Most marketplaces start off by providing a unique supply of products/services. Demand follows supply, and so the flywheel of supply and demand begins.
However, as a marketplace gains popularity, its supply inevitably becomes less and less unique. I know this firsthand. At AbeBooks, our booksellers initially listed only with us, but then started to list with Amazon after it launched its marketplace.
Uber and Lyft drivers typically begin with one service, but often end up driving for both. And marketplace uniqueness can become diluted even when suppliers don’t intentionally leave. For example, Etsy struggles with design copying, including complaints of major retailers mass-producing products that look extremely similar to its handcrafted artisan designs.
If you’re building a marketplace, it’s safe to assume that the uniqueness of your supply will fade over time, as your suppliers seek out opportunities on other marketplaces and competitors look to grab a piece of the pie that you discovered.
In order to minimize the impact of these competitive dynamics, a marketplace can adopt to strategies: protect the supply and protect buyer mindshare.
When it comes to supply, you can’t keep supply unique when sellers list on other sites. Give your sellers little reason to seek out other marketplaces. For example, you can lower listing/transaction fees for unique inventory, tie sellers to your site through reviews (which cannot be transferred to other marketplaces), or find some other innovative model like Uber’s leasing model.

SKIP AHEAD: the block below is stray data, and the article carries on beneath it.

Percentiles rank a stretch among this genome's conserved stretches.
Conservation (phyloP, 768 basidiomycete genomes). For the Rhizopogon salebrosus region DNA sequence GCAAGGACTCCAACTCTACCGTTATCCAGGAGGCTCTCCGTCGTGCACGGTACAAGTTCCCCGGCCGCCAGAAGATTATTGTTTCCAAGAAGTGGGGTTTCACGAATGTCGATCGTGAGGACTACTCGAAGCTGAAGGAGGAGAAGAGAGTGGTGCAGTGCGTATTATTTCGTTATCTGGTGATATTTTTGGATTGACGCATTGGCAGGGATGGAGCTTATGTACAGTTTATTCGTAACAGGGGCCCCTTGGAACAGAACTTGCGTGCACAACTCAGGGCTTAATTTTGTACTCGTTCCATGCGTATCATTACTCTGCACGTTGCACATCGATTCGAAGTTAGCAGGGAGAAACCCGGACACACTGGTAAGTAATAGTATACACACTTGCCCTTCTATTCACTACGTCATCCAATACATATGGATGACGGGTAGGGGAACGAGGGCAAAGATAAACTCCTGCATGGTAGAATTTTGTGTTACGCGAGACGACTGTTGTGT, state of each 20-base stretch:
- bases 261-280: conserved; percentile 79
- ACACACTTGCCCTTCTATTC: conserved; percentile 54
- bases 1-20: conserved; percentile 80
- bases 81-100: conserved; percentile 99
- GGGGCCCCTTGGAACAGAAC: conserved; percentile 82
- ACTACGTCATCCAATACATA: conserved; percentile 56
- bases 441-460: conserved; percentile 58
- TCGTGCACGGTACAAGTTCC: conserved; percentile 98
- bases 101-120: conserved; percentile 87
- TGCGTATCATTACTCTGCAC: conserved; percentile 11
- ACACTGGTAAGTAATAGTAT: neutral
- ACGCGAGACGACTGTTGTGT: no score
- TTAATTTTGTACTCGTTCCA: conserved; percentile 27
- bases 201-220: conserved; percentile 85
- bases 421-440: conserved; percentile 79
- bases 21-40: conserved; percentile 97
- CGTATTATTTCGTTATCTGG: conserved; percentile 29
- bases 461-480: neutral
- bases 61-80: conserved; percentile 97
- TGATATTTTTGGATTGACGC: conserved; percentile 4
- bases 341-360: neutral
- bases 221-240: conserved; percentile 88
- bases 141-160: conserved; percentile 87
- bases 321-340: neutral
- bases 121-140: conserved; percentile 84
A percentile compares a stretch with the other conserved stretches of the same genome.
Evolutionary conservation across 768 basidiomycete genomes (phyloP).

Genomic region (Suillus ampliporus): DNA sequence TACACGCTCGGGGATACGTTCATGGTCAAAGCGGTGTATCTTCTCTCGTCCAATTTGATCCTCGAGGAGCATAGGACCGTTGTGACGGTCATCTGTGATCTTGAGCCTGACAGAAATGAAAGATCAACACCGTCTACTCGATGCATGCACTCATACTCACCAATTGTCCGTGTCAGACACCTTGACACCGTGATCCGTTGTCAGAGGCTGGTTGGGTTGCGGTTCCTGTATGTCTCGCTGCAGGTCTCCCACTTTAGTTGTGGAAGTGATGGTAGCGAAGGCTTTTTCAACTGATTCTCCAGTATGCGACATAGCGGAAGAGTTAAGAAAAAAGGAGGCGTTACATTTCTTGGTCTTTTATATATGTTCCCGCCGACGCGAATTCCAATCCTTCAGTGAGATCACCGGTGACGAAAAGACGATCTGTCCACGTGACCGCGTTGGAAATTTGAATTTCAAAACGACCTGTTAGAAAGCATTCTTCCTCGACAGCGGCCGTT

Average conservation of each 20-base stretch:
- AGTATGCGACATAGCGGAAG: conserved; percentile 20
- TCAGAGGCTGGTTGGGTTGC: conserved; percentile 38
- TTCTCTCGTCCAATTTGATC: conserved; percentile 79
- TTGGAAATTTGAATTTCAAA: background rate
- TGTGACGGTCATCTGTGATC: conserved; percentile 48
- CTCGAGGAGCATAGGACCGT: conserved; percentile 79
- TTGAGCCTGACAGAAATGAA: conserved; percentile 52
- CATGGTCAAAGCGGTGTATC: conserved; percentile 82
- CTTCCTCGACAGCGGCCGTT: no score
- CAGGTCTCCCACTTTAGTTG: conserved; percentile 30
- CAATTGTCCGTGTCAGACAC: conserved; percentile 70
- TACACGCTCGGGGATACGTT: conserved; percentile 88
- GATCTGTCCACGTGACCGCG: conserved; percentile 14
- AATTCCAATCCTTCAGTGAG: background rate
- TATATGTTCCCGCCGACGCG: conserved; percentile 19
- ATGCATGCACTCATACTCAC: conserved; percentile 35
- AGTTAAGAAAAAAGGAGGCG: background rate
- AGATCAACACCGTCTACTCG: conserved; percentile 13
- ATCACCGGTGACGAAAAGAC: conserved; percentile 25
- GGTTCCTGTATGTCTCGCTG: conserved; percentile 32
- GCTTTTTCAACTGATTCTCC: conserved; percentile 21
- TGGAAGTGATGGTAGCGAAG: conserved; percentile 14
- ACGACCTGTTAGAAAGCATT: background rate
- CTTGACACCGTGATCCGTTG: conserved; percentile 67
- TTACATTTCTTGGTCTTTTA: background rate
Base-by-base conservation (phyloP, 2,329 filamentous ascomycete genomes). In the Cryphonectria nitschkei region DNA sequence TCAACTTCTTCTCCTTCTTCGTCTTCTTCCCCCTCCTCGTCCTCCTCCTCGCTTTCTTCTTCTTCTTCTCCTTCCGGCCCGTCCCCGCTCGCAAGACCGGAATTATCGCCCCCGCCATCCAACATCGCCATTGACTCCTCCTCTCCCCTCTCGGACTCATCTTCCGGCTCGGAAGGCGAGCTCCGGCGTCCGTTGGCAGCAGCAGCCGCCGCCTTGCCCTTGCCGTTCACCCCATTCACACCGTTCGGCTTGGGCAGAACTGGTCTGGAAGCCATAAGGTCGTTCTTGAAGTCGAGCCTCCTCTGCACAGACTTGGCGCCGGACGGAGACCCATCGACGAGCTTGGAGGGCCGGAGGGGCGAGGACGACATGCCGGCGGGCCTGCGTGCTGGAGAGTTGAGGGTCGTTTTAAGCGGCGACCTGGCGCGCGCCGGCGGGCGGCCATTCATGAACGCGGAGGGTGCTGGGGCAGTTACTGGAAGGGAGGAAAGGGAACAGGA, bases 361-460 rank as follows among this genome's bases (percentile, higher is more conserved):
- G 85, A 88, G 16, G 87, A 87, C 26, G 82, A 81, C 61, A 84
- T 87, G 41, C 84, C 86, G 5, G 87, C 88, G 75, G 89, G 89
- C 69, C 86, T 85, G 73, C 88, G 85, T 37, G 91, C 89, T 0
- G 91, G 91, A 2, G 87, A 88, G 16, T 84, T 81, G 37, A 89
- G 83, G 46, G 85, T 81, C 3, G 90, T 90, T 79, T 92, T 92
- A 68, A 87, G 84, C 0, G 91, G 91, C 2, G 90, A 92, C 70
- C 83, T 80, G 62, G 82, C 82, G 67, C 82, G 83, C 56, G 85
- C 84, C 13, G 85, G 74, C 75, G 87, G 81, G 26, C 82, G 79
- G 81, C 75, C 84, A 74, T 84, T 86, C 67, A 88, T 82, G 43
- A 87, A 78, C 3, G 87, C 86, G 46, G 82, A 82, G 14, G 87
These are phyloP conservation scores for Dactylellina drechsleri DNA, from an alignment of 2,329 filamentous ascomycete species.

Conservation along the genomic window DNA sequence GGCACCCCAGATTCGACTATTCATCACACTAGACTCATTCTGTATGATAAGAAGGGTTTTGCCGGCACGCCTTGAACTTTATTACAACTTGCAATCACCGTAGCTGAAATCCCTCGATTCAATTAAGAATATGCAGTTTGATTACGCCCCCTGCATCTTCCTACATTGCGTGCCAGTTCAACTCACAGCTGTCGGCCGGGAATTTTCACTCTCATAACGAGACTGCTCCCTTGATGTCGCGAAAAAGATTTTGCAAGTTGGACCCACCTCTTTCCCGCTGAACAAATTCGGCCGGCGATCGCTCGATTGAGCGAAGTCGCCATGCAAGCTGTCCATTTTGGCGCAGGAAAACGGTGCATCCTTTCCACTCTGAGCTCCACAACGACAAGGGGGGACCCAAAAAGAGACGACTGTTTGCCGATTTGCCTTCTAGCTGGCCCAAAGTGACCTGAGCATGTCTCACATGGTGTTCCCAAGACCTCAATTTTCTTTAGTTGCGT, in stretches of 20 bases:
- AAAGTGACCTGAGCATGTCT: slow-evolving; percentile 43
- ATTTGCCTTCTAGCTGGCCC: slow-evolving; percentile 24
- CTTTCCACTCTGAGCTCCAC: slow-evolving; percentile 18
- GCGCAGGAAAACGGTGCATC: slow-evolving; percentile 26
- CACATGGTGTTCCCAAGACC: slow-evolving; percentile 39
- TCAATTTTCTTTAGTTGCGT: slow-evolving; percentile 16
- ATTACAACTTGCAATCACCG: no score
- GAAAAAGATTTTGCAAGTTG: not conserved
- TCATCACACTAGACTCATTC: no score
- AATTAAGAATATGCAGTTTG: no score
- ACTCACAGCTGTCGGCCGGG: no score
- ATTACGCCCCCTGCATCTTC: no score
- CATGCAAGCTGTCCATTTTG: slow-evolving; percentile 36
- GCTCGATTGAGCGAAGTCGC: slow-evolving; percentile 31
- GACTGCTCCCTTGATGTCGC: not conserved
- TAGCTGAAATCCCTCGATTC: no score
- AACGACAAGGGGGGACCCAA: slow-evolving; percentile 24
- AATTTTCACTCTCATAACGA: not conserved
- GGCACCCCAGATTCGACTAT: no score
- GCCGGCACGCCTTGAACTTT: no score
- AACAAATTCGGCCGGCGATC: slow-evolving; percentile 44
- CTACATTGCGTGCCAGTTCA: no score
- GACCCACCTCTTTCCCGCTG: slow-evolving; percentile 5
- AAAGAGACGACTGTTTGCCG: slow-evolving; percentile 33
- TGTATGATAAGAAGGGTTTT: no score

Yet while these strategies can slow down the drain of your unique supply to other marketplaces, they won’t stop it altogether. It’s much more effective, and important, to win buyer mindshare.
For example, Etsy has done an incredible job with its repeat usage. As revealed in its recent S1 filing, 78 percent of its gross merchandise sales in 2014 came from repeat customers.
Uber and Lyft have done a great job becoming the de-facto local transportation options locking valuable real estate on many people’s mobile phones. In the age of mobile where long-tail discovery (whether paid or organic) is less important, becoming such a home screen app is critical. This trend is even stronger in those countries that have skipped the desktop altogether and gone straight to mobile.
If buyer mindshare is the key to building a moat against the competition, you need to have the right product mix to become a frequent destination for your customers and build a brand that captures the mindshare of your target audience. And becoming a home screen app is the ultimate prize in a mobile-first world.